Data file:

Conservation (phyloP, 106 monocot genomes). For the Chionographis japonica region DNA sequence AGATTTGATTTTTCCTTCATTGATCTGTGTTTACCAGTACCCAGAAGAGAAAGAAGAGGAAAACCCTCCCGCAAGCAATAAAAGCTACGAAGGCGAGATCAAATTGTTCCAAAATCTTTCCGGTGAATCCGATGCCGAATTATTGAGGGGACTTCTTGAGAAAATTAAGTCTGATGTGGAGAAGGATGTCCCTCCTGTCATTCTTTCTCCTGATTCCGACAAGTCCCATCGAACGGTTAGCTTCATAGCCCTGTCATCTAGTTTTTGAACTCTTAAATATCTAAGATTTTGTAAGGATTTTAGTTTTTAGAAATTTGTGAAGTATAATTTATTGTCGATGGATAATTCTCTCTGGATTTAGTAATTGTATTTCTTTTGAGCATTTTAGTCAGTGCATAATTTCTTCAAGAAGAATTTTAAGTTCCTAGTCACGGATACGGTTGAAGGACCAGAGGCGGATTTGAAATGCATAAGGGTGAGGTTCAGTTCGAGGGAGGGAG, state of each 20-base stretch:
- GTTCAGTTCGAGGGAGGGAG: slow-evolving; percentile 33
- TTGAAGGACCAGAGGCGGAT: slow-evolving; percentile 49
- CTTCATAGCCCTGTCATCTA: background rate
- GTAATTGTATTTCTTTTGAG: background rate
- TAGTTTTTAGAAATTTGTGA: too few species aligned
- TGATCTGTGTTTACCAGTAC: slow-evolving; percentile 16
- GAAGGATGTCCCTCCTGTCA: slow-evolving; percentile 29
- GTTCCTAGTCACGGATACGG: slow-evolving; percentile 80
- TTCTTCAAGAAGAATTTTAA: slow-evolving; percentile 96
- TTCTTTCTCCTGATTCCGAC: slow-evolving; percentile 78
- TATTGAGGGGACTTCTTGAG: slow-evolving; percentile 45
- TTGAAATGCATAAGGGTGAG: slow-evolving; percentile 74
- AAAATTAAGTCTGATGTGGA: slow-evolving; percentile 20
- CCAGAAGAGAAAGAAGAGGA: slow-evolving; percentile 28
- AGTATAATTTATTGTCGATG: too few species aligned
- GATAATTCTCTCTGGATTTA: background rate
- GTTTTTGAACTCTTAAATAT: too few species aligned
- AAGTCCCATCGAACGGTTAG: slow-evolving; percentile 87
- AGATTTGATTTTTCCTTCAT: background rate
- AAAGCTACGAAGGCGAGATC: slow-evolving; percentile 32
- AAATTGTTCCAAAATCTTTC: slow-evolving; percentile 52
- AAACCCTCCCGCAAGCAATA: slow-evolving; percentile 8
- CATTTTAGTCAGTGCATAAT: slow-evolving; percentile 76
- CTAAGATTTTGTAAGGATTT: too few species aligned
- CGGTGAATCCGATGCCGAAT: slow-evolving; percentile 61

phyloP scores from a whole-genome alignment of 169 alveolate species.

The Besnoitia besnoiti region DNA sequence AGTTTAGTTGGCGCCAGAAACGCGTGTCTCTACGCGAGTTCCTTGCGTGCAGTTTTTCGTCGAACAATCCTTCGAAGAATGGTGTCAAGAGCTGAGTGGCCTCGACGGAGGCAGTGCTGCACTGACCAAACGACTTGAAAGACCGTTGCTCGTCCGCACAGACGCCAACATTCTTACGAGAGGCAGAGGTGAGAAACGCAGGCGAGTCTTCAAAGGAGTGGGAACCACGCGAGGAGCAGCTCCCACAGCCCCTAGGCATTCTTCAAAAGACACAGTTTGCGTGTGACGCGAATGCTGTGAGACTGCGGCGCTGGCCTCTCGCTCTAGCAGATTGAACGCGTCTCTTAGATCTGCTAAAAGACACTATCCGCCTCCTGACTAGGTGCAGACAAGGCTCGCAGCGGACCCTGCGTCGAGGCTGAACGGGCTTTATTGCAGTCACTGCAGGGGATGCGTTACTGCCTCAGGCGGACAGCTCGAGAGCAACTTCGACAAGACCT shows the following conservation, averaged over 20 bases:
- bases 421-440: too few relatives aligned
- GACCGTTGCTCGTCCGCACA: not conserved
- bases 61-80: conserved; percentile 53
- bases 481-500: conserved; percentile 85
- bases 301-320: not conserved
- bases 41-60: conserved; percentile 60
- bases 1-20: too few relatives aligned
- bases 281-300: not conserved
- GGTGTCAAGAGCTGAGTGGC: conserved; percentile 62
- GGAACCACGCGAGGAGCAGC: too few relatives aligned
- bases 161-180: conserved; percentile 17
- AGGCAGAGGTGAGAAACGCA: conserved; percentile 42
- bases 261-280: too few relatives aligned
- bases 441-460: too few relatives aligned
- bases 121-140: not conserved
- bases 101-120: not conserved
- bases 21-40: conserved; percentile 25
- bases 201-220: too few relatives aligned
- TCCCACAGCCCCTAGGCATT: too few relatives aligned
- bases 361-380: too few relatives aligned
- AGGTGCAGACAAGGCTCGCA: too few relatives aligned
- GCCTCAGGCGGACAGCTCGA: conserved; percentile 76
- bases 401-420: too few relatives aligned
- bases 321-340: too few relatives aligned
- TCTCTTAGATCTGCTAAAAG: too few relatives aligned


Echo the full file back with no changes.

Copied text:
Conservation (phyloP, 106 monocot genomes). For the Chionographis japonica region DNA sequence AGATTTGATTTTTCCTTCATTGATCTGTGTTTACCAGTACCCAGAAGAGAAAGAAGAGGAAAACCCTCCCGCAAGCAATAAAAGCTACGAAGGCGAGATCAAATTGTTCCAAAATCTTTCCGGTGAATCCGATGCCGAATTATTGAGGGGACTTCTTGAGAAAATTAAGTCTGATGTGGAGAAGGATGTCCCTCCTGTCATTCTTTCTCCTGATTCCGACAAGTCCCATCGAACGGTTAGCTTCATAGCCCTGTCATCTAGTTTTTGAACTCTTAAATATCTAAGATTTTGTAAGGATTTTAGTTTTTAGAAATTTGTGAAGTATAATTTATTGTCGATGGATAATTCTCTCTGGATTTAGTAATTGTATTTCTTTTGAGCATTTTAGTCAGTGCATAATTTCTTCAAGAAGAATTTTAAGTTCCTAGTCACGGATACGGTTGAAGGACCAGAGGCGGATTTGAAATGCATAAGGGTGAGGTTCAGTTCGAGGGAGGGAG, state of each 20-base stretch:
- GTTCAGTTCGAGGGAGGGAG: slow-evolving; percentile 33
- TTGAAGGACCAGAGGCGGAT: slow-evolving; percentile 49
- CTTCATAGCCCTGTCATCTA: background rate
- GTAATTGTATTTCTTTTGAG: background rate
- TAGTTTTTAGAAATTTGTGA: too few species aligned
- TGATCTGTGTTTACCAGTAC: slow-evolving; percentile 16
- GAAGGATGTCCCTCCTGTCA: slow-evolving; percentile 29
- GTTCCTAGTCACGGATACGG: slow-evolving; percentile 80
- TTCTTCAAGAAGAATTTTAA: slow-evolving; percentile 96
- TTCTTTCTCCTGATTCCGAC: slow-evolving; percentile 78
- TATTGAGGGGACTTCTTGAG: slow-evolving; percentile 45
- TTGAAATGCATAAGGGTGAG: slow-evolving; percentile 74
- AAAATTAAGTCTGATGTGGA: slow-evolving; percentile 20
- CCAGAAGAGAAAGAAGAGGA: slow-evolving; percentile 28
- AGTATAATTTATTGTCGATG: too few species aligned
- GATAATTCTCTCTGGATTTA: background rate
- GTTTTTGAACTCTTAAATAT: too few species aligned
- AAGTCCCATCGAACGGTTAG: slow-evolving; percentile 87
- AGATTTGATTTTTCCTTCAT: background rate
- AAAGCTACGAAGGCGAGATC: slow-evolving; percentile 32
- AAATTGTTCCAAAATCTTTC: slow-evolving; percentile 52
- AAACCCTCCCGCAAGCAATA: slow-evolving; percentile 8
- CATTTTAGTCAGTGCATAAT: slow-evolving; percentile 76
- CTAAGATTTTGTAAGGATTT: too few species aligned
- CGGTGAATCCGATGCCGAAT: slow-evolving; percentile 61

phyloP scores from a whole-genome alignment of 169 alveolate species.

The Besnoitia besnoiti region DNA sequence AGTTTAGTTGGCGCCAGAAACGCGTGTCTCTACGCGAGTTCCTTGCGTGCAGTTTTTCGTCGAACAATCCTTCGAAGAATGGTGTCAAGAGCTGAGTGGCCTCGACGGAGGCAGTGCTGCACTGACCAAACGACTTGAAAGACCGTTGCTCGTCCGCACAGACGCCAACATTCTTACGAGAGGCAGAGGTGAGAAACGCAGGCGAGTCTTCAAAGGAGTGGGAACCACGCGAGGAGCAGCTCCCACAGCCCCTAGGCATTCTTCAAAAGACACAGTTTGCGTGTGACGCGAATGCTGTGAGACTGCGGCGCTGGCCTCTCGCTCTAGCAGATTGAACGCGTCTCTTAGATCTGCTAAAAGACACTATCCGCCTCCTGACTAGGTGCAGACAAGGCTCGCAGCGGACCCTGCGTCGAGGCTGAACGGGCTTTATTGCAGTCACTGCAGGGGATGCGTTACTGCCTCAGGCGGACAGCTCGAGAGCAACTTCGACAAGACCT shows the following conservation, averaged over 20 bases:
- bases 421-440: too few relatives aligned
- GACCGTTGCTCGTCCGCACA: not conserved
- bases 61-80: conserved; percentile 53
- bases 481-500: conserved; percentile 85
- bases 301-320: not conserved
- bases 41-60: conserved; percentile 60
- bases 1-20: too few relatives aligned
- bases 281-300: not conserved
- GGTGTCAAGAGCTGAGTGGC: conserved; percentile 62
- GGAACCACGCGAGGAGCAGC: too few relatives aligned
- bases 161-180: conserved; percentile 17
- AGGCAGAGGTGAGAAACGCA: conserved; percentile 42
- bases 261-280: too few relatives aligned
- bases 441-460: too few relatives aligned
- bases 121-140: not conserved
- bases 101-120: not conserved
- bases 21-40: conserved; percentile 25
- bases 201-220: too few relatives aligned
- TCCCACAGCCCCTAGGCATT: too few relatives aligned
- bases 361-380: too few relatives aligned
- AGGTGCAGACAAGGCTCGCA: too few relatives aligned
- GCCTCAGGCGGACAGCTCGA: conserved; percentile 76
- bases 401-420: too few relatives aligned
- bases 321-340: too few relatives aligned
- TCTCTTAGATCTGCTAAAAG: too few relatives aligned